The value of stillness on Wii Fit


The value of stillness is often overlooked in exercise, education and life in general. Iyengar yoga addicts know it well and it’s good to find an immersive game that encourages it in the Zazen feature of the Wii Fit. This is the last balance game to be unlocked and is a fantastic treat after so much movement. Sitting on the board and trying to achieve stillness works surprisingly well. If I could improve it I would like it to be longer than the three minutes it offers, but even in that, you can experience a sense of stillness and calm. The flickering candle, the moth and the creaking footsteps add to the sense of timelessness.
It offers an important counterpoint to the high energy activity of the other games, but it could be an excellent means of encouraging stillness and meditation in the classroom. Bizarrely, making stillness a slightly competitive game, although counter-intuitive, feels quite attractive. This is pitched well to encourage all to participate, to be a bit of fun, but ultimately to give a genuine taste of the value of stillness.

My internet bridegroom


I got married last year to a man I met on the internet in 1999. We’d got engaged years ago but we kept putting the wedding off because we couldn’t work out how to cope with our odd collection of family and friends. It was only the deaths of some of them that made us realise if we left it any longer they might all have gone the same way.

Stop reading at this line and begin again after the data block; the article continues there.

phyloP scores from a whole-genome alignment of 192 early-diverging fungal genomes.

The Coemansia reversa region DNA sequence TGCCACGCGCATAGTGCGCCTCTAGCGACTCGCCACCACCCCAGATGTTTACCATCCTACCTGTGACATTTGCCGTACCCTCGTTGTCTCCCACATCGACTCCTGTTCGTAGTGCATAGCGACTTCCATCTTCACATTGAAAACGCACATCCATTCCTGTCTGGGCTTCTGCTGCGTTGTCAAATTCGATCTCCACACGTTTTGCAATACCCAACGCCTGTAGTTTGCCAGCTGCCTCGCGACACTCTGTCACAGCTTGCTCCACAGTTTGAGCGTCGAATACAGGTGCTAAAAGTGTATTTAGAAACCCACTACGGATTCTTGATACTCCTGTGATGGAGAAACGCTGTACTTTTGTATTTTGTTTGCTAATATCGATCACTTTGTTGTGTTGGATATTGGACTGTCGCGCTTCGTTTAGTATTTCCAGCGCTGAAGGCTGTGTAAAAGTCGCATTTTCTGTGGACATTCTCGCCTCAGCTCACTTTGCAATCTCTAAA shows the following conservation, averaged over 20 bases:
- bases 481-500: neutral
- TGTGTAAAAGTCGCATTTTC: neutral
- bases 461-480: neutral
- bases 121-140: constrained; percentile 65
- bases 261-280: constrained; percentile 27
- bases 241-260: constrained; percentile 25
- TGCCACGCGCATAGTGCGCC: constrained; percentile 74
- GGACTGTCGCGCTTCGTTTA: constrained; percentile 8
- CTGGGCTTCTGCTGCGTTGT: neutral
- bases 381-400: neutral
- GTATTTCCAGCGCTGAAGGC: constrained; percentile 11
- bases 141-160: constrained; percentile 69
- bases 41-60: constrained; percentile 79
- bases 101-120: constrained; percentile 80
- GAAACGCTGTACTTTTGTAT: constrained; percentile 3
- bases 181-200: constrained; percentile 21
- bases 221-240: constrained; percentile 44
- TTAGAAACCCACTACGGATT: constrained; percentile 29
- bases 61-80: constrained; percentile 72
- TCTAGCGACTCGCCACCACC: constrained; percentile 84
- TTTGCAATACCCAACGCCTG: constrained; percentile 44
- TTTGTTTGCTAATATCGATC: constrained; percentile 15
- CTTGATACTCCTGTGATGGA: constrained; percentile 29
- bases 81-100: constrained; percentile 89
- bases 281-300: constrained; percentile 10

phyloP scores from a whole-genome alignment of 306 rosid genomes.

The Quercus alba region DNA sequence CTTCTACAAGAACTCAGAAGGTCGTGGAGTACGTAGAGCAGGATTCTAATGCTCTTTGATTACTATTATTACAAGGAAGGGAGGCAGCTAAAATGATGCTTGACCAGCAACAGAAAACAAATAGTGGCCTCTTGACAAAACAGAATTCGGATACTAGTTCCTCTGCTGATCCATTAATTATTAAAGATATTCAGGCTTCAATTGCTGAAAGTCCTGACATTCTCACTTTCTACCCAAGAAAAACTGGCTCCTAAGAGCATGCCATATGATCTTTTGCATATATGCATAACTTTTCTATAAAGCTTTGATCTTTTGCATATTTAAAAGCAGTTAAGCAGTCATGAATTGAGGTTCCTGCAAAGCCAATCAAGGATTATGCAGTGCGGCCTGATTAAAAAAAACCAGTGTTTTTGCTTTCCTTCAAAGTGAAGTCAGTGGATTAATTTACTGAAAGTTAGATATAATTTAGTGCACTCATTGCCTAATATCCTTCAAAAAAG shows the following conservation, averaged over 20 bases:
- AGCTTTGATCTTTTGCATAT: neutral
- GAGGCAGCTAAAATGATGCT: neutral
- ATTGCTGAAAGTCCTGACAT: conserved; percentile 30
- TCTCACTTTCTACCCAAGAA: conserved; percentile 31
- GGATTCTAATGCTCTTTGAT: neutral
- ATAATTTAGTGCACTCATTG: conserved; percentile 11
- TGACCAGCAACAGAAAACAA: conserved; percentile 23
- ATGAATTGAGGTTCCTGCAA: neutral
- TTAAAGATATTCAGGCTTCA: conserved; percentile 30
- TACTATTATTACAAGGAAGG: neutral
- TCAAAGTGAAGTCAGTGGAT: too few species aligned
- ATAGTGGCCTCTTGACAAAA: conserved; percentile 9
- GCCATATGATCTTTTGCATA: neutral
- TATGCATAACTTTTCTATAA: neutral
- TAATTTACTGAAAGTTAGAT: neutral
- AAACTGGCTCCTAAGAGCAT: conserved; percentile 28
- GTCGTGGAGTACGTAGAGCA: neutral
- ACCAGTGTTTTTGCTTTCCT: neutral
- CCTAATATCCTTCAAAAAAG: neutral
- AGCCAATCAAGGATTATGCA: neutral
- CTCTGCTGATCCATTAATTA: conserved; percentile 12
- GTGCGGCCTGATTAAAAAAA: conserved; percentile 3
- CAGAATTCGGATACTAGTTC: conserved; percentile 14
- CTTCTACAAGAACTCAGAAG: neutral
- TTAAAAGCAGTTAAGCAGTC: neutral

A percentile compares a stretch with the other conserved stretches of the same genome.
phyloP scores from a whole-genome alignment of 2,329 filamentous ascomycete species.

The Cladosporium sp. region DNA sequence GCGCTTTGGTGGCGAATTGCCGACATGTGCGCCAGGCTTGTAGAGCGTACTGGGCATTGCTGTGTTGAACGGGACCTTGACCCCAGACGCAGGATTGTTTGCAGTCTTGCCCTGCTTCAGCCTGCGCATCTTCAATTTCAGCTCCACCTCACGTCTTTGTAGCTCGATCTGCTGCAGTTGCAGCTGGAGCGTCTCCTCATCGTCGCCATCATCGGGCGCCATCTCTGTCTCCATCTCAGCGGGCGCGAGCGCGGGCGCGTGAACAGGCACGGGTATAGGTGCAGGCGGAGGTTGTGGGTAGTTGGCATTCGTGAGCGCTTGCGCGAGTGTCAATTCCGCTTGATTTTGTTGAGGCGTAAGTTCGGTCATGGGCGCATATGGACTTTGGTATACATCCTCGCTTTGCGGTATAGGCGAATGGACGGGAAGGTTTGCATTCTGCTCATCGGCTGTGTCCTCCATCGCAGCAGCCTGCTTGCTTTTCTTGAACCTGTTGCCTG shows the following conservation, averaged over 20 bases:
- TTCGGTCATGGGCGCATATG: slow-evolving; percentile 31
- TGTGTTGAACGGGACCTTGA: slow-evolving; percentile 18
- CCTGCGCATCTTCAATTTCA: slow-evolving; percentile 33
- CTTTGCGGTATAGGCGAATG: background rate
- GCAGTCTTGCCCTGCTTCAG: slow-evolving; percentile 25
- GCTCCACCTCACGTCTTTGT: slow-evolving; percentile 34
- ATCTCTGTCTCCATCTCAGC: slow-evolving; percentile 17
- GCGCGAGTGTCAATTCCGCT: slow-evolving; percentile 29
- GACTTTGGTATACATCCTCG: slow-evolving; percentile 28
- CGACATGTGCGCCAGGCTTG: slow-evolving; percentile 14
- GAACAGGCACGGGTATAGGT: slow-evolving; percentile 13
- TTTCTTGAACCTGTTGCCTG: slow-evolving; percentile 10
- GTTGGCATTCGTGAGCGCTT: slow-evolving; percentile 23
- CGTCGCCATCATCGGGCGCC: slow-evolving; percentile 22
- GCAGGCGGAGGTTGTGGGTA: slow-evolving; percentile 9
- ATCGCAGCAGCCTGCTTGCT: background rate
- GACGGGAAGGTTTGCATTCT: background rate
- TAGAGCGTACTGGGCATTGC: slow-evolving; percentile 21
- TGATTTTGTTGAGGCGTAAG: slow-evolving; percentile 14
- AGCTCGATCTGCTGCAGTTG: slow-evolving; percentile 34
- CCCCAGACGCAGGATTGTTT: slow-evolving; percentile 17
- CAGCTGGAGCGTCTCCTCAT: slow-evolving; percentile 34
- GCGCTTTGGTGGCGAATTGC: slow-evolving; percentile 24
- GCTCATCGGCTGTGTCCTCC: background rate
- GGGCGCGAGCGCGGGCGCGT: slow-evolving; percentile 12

If you meet a man on the internet – and I do strongly urge you to do so – you leap over a lot of the stumbling blocks traditionally dividing couples; race, class, politics and so forth. In our case it left us with an interesting group of putative wedding guests.

Well – more than just ‘interesting’; they were an unruly and ill-matched bunch. Just like the bride and groom. Some of them mad, bad and dangerous. Others curmudgeonly and abrasive, quick to take offence and to dish it out. They came from all classes and temperaments, some of them embracing their fellow man like long-lost social workers, others with more than a touch of the Genghis Khans, so I struggled a bit with how to introduce them to each other.